................MORALITY IN THE AGE OF AUGUSTUS There was an intensive package of legislation by Augustus dealing with morality in 18 BC.

All sorts of areas of life were involved and were new although they tried to enforce a traditional morality. Especially new were the ones which tried to enforce marital and sexual relationships with a view to promoting marriage and the production of children. It was carefully graded according to your status in society. So adultery was defined as a sexual relationship only between a Roman male citizen and a married Roman citizen woman. Also illegal were relationships between an unmarried Roman citizen woman and any man or homosexual contact between two Roman citizen men. This legislation is very revealing for what is left out. A Roman male can have an affair with a slave and professional prostitutes and freed women were not included. What is forbidden is an affair with a "matrona", a respectable married woman of Roman citizenship. A "liberta" was fair game. This led to an exaggerated double standard. The main concern seems to have been to preserve the purity of the citizen body from "pollution" from the outside. This meant the encouragement of marriage and the production of legitimate heirs by citizens. Citizens who were married with children were given precedence in public life (most importantly they had greater inheritance rights). This makes it clear that marriage and child-bearing were matters which concerned the state. Part of the reason for this was the simple desire to increase the numbers of Roman citizens but there was more to it than that. It was a common perception that there had been a decline in morality over the previous period and now there was a strong desire to return to what they saw as a more stable and ordered way of life. They seemed to see the family as an analogy for society as a whole, as the basic building block of society. The Roman ideal was of "pietas", a bond of devotion to family, gods, comrades, and fatherland. Augustus liked to be seen as the avenger of his "father's" death and the saviour of Rome. Even before Virgil the connection had been made between the Julian family and the great founder of the Roman people, Aeneas. Three civil wars had seemed to split the Roman "family" and now familial relations had to be repaired. Trying to restore the family unit was part of a bigger process of trying to repair the morale of the city. The staging of the Secular Games in 17 BC celebrated this return to a golden age of goodness and purity, the passing of the old era of immorality, hatred and debasement to a new order emphasising Apollo, god of purity (and of Actium), the prayers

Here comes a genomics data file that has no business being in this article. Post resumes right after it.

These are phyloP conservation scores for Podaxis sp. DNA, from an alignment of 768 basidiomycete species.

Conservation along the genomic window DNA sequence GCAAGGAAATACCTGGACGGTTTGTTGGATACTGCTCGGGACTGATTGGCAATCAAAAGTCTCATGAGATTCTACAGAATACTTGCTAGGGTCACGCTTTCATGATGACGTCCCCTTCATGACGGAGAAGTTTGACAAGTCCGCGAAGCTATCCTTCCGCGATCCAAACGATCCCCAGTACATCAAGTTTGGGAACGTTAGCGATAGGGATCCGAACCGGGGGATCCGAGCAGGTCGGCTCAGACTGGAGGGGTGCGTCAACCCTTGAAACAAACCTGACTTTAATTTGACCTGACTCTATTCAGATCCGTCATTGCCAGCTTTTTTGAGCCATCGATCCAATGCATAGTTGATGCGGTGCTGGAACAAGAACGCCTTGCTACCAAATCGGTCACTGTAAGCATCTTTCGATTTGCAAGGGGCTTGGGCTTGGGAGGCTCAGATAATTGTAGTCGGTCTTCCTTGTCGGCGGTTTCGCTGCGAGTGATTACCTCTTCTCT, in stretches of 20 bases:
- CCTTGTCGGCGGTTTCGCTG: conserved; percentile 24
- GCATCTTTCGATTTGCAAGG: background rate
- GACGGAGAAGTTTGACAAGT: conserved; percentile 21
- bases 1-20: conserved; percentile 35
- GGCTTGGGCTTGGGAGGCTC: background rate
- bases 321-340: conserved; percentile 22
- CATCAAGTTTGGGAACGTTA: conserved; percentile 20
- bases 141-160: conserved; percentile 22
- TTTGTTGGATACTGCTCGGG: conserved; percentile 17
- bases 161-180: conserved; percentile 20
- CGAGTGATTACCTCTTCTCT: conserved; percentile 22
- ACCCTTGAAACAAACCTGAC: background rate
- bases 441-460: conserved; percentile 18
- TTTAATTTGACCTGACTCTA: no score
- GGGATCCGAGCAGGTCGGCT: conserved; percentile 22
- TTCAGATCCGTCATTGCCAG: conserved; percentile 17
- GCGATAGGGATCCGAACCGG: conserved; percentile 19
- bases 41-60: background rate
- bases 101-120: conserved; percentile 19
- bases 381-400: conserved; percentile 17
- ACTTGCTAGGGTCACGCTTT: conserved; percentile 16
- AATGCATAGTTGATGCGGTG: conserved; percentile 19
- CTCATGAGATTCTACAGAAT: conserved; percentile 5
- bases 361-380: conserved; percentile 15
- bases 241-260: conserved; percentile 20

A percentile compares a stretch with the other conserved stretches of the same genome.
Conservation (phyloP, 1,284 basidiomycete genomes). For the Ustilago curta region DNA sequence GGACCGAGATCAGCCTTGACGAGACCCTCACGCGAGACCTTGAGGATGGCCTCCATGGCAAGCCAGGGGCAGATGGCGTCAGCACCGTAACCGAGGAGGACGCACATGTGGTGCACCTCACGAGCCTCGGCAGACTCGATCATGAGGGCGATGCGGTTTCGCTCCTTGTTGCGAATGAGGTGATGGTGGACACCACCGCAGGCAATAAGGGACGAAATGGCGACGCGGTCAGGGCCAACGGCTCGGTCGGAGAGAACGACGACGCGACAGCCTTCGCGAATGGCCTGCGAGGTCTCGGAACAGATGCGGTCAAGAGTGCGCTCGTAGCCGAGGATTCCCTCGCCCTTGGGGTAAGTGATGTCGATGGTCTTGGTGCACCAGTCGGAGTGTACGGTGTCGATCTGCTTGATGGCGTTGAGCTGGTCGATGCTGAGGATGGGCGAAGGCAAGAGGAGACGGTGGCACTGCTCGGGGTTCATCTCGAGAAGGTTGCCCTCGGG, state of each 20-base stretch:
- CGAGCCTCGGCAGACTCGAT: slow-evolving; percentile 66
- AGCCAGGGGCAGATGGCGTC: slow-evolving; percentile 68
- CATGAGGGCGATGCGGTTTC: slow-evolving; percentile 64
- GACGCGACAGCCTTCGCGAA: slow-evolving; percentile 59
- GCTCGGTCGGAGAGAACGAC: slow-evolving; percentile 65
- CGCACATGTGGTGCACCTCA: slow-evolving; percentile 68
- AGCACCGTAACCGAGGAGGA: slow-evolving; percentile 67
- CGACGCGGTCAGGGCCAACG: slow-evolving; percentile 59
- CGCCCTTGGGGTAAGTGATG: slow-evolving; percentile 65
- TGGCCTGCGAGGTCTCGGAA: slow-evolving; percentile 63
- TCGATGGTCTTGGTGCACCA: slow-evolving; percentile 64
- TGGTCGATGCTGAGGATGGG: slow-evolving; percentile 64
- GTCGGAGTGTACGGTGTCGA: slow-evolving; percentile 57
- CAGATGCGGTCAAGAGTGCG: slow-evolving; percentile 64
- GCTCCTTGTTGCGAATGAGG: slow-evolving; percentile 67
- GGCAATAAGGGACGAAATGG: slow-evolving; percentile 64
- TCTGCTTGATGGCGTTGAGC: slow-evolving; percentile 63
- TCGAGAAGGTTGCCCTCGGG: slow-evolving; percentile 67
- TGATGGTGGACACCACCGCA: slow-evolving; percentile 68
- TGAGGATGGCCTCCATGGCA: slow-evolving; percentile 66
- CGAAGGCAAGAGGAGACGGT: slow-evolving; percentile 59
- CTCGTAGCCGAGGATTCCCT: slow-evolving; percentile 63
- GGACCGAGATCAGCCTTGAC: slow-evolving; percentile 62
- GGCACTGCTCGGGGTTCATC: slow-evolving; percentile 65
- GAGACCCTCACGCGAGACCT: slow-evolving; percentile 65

are for fertility of land and people, a return of faith, peace, honour and modesty. The building of the Ara Pacis, Augustus's altar of peace was part of this celebration. It was a personal identification of Augustus with this new age. It was built between 13 and 9 BC on the instructions of the senate to welcome Augustus back from a campaign in Gaul. One of its "astonishing features" (WallaceHadrill) is its lack of triumphalist imagery, rather a peaceful paradise is what is shown based above all on the family.

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